I don't know that they physics analogy works so well, or at least, it's definitely missing something. What prevents the whole word "universe" from collapsing on itself, forming a black hole? That is, if there are only attractive forces, the global optimum is to co-locate everything in the same point, which doesn't give you a useful model. There needs to be something in the model that keeps different words apart from each other.
This page has the clearest explanation of word embeddings and the relationship between the objective function and why vector translation captures meaning.
it works because the gravity of word2vec isn't the gravity of real life.
notice that I only pull the word "dog" to the center of gravity of the rest words, instead of pulling all of them together. I think the full version even push the rest of the words away from the center of gravity.
but I need to double check the math.
this is not just an analogy. this is what word2vec's math says.
the only analogy part is that word2vec is in high dimension, my analogy is in 3 dimension.
It's a working class Caribbean neighborhood right now but was originally built as housing for middle-class Victorian clerics, so there's a lot of beautiful but run down buildings & great transport links (ie. ripe for gentrification).
In the 90s it was extremely rough (race riots), now it's fairly safe and the artisanal coffee shops and trendy restaurants are creeping southwards as the city's population continues to grow & get priced out of other areas.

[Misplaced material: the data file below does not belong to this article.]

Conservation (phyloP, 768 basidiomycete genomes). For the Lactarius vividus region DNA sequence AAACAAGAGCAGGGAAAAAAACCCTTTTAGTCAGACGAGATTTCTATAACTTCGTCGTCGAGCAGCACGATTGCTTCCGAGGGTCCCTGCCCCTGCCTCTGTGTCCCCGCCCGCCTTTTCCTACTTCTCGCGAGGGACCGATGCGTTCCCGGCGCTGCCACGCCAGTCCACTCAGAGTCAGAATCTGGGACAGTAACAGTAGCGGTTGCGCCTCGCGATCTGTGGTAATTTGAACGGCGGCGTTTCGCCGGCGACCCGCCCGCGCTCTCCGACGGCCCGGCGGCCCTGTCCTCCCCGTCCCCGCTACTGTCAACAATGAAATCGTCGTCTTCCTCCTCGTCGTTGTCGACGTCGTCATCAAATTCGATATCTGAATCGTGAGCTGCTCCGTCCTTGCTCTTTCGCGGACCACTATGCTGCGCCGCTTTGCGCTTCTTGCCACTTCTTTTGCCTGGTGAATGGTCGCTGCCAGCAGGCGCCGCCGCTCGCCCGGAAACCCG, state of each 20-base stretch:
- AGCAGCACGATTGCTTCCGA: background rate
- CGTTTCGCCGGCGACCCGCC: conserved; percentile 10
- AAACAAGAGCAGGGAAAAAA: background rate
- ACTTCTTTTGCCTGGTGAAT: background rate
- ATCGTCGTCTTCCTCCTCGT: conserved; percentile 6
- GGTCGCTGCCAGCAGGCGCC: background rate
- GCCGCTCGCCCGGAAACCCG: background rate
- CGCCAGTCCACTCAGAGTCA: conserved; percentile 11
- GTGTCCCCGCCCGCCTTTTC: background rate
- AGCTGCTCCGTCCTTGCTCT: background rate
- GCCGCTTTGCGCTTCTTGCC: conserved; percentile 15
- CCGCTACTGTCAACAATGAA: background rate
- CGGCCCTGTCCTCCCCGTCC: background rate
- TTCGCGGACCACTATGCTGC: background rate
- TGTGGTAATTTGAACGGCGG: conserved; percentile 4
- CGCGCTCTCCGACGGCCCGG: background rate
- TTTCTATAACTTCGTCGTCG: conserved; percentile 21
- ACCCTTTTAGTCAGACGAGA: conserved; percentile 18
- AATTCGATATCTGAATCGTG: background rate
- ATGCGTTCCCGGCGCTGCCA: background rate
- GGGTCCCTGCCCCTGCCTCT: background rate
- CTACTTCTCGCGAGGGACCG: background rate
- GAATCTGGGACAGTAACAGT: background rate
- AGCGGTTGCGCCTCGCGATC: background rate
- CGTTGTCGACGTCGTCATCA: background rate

Guessing a flop house packed with affluent young tech bros is going to throw some gasoline on the Crown Heights hyper-gentrification fire, for better or worse.
This is probably very context dependent, because I've learned the opposite.
For example, I was rewriting/consolidating a corner of the local search logic for Google that was spread throughout multiple servers in the stack. Some of the implementation decisions were clearly made because of the convenience of doing so in a particular server. But when consolidating the code into a single server, the data structures and partial results available were not the same, so re-producing the exact same logic and behavior would have been hard. Realizing which parts of the initial implementation were there because it was convenient, and which were there for product concerns let me implement something much simpler that still satisfied the product demands, even if the output was not bitwise identical.
I didn't read the parent comment as reproducing the exact same logic perfectly. More as a definition of the interface between the external code and the part to replace and matching that interface closely with the replacement.
This isn't always possible but seems like a reasonable objective given my experience.
Noisy environments are exactly when seeing the lips is a huge deal for me. I have a friend who has a tendency to absent-mindedly place his hand in front of his mouth. In a quiet office or home, no issue. In a bar? He pressed mute, as far as I'm concerned.
> That said, merely being in the top 1% of intelligence doesn't seem to be worthy of the genius title.
Especially considering that the population average in many places and times is far below the current population averages normed in the USA and UK and Western Europe. If you asked how many people throughout history or globally would be in the top 1% of the USA/UK/WE population, the answer will be much smaller than a billion. (Thin tails strike again.)
Sure, consider that $10k or whatever that you need for a couple months after you lose your job. In an economic downturn, if your stocks/bonds lose half their value, it costs you $20k of pre downturn, investment dollars rather than the $10k of pre-down turn dollars if the money was in a savings account.